Skip to content

Yearning for More-Cooney Creek Farm

June 7, 2012

Jim and Cindy Yancy are not new to farming, but they took a detour for a while. Cindy grew up in the suburbs of Charleston, West Virginia. She slowly acquired land, first 2 acres, then 10, then 30. She went back to school for mechanical engineering, joking in the telling of the story that she figured she would then learn how to fix all the farm equipment that always needed repair. She got a job working for AK Steel.  But she has retired from that to come back to her land.

Jim grew up in Deering, Ohio near Ironton, the son of a cowboy. He entered the Navy when he graduated from high school and stayed in until retirement. He now handles industrial sales as well as the farm.

Meanwhile, they purchased 136 acres in Pedro, Ohio several years ago and recently acquired another 113 acres just a bit down the road, because they believe they want to expand. To say Cindy and Jim  understand what they want and set after their goal is an understatement.  Introduced to the concepts demonstrated by Joel Salatin, they took the steps to improve their animal husbandry methods.

Any new livestock that they can not produce from their own breeding program is carefully selected to enhance the genetic protection of heirloom breeds.  They currently have about 20 head of Devon cattle with one bull and one bull calf. Their cattle are pastured and moved weekly to new areas of their vast acreage; Devons were selected because they do very well on grass.

Their St. Croix sheep is a meat breed that has hair, not wool. Currently they look newly sheared, but it is because they have lost their winter coat. Cindy has been learning about a way of mob grazing, a different way of pasturing espoused by Greg Judy from a method developed by Ian Mitchell Innes. Cindy is convinced that using this grazing method protects the land better, the natural growth provides better nutrition, and the land can also support more animals.  Her sheep, by the way, has a companion Great Pyrenees dog who is very vigilant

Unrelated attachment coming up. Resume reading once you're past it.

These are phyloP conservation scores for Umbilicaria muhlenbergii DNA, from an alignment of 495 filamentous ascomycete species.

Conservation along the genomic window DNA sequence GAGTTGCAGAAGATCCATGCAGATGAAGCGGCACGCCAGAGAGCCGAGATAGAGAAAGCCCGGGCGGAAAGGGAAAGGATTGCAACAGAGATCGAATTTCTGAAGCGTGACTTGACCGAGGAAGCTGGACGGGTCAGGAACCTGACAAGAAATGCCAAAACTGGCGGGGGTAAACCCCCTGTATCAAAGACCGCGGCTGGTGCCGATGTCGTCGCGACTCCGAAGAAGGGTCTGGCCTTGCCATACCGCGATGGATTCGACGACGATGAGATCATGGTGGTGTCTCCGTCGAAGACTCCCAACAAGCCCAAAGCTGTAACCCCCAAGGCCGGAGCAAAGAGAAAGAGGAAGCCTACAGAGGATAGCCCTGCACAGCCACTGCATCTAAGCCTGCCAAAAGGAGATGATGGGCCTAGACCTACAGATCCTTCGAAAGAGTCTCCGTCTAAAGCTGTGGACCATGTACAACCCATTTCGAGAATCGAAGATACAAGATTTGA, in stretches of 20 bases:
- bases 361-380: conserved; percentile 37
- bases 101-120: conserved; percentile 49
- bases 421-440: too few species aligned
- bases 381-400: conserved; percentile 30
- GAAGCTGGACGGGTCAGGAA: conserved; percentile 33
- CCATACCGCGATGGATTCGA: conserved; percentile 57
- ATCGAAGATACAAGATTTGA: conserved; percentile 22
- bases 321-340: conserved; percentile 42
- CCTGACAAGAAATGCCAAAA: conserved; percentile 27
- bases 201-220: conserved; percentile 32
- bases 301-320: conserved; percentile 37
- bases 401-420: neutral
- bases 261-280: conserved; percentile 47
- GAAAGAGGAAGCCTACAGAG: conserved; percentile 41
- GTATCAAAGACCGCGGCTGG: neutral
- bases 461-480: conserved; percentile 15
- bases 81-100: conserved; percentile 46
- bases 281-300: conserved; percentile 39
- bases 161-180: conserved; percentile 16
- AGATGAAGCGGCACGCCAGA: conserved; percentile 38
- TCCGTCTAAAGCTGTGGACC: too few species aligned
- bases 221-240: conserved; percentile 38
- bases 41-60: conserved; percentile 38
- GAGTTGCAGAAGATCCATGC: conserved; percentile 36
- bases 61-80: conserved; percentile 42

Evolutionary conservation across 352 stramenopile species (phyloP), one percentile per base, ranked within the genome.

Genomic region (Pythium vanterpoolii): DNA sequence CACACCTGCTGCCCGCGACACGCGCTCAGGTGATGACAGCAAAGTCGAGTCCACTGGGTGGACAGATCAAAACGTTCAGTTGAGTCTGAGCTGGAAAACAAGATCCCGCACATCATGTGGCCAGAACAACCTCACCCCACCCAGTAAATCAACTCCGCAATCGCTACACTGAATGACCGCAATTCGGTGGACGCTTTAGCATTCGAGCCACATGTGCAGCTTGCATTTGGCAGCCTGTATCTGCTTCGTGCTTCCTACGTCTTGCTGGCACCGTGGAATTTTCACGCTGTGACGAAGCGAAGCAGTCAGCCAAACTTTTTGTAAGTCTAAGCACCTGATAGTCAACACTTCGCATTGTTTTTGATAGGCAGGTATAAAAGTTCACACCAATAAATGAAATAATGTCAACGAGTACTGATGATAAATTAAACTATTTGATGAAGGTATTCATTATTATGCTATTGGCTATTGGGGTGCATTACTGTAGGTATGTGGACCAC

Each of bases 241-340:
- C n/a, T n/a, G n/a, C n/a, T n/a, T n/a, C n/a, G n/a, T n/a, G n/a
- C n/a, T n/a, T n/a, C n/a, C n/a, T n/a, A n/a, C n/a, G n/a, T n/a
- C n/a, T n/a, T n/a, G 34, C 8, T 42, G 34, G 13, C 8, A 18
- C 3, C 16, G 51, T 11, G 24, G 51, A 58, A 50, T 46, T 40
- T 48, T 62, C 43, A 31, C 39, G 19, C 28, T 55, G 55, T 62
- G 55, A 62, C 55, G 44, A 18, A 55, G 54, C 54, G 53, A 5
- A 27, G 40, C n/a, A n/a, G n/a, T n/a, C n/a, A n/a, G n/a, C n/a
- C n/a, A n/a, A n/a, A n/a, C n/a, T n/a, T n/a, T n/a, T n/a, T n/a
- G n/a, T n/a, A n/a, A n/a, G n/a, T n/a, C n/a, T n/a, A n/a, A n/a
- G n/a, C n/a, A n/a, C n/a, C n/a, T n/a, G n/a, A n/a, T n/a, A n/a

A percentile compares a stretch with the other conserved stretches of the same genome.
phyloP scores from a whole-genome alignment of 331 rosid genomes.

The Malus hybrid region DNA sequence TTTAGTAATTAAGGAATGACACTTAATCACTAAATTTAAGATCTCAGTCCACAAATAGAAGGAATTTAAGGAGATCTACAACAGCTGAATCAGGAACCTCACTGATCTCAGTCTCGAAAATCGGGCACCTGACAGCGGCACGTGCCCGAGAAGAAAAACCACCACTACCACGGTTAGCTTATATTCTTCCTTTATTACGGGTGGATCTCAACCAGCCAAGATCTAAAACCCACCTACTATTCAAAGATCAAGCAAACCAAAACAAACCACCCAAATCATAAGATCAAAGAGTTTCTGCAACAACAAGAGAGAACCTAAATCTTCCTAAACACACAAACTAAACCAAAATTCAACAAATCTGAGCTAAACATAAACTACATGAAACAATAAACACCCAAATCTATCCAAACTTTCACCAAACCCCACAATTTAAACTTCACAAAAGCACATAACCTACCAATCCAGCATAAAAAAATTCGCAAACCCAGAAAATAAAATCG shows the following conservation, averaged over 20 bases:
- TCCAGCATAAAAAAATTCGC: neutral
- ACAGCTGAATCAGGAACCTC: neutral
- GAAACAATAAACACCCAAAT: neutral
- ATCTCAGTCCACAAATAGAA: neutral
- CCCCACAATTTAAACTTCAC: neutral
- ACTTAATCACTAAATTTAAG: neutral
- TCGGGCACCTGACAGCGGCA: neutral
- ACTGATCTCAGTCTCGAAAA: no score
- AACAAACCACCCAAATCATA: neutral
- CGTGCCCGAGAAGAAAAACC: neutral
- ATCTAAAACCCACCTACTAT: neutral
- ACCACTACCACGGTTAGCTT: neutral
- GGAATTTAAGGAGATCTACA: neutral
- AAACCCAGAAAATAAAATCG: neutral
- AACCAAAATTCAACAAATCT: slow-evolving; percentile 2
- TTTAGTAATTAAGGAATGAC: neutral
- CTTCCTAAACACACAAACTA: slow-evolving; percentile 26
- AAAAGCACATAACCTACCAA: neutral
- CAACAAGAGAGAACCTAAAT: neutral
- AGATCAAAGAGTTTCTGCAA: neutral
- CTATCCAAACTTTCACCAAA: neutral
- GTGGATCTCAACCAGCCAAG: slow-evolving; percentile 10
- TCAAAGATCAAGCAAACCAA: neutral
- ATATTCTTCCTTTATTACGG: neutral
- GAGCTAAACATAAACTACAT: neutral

They also raise chickens, first starting with enough for personal egg usage, but received twice as many chicks as she thought she had ordered so she will have some eggs available in a few months.

While I visited two women came to purchase some meat. Very interested in a healthy lifestyle, they had been seeking a source of non-commercial meat and happened to hear about the Cooney Creek Farm by word of mouth. Cindy has not spent much time marketing and is excited about the opportunity the Wild Ramp offers to her own farm as well as knowing the community will have easier access to healthier food options. And with everything else, Cindy has a great sense of humor.

Advertisements
One Comment leave one →
  1. September 17, 2012 6:22 pm

    Hey, it’s me, Dinah Houston, in the picture with my daughter, Jessica Sasser. I hope you checked out my paleo recipes at feedinggersasser.blogspot.com. I love Cooney Creek Farm grass fed beef!
    I guess it took me a while to come across your blog post….

Leave a Reply

Fill in your details below or click an icon to log in:

WordPress.com Logo

You are commenting using your WordPress.com account. Log Out / Change )

Twitter picture

You are commenting using your Twitter account. Log Out / Change )

Facebook photo

You are commenting using your Facebook account. Log Out / Change )

Google+ photo

You are commenting using your Google+ account. Log Out / Change )

Connecting to %s

%d bloggers like this: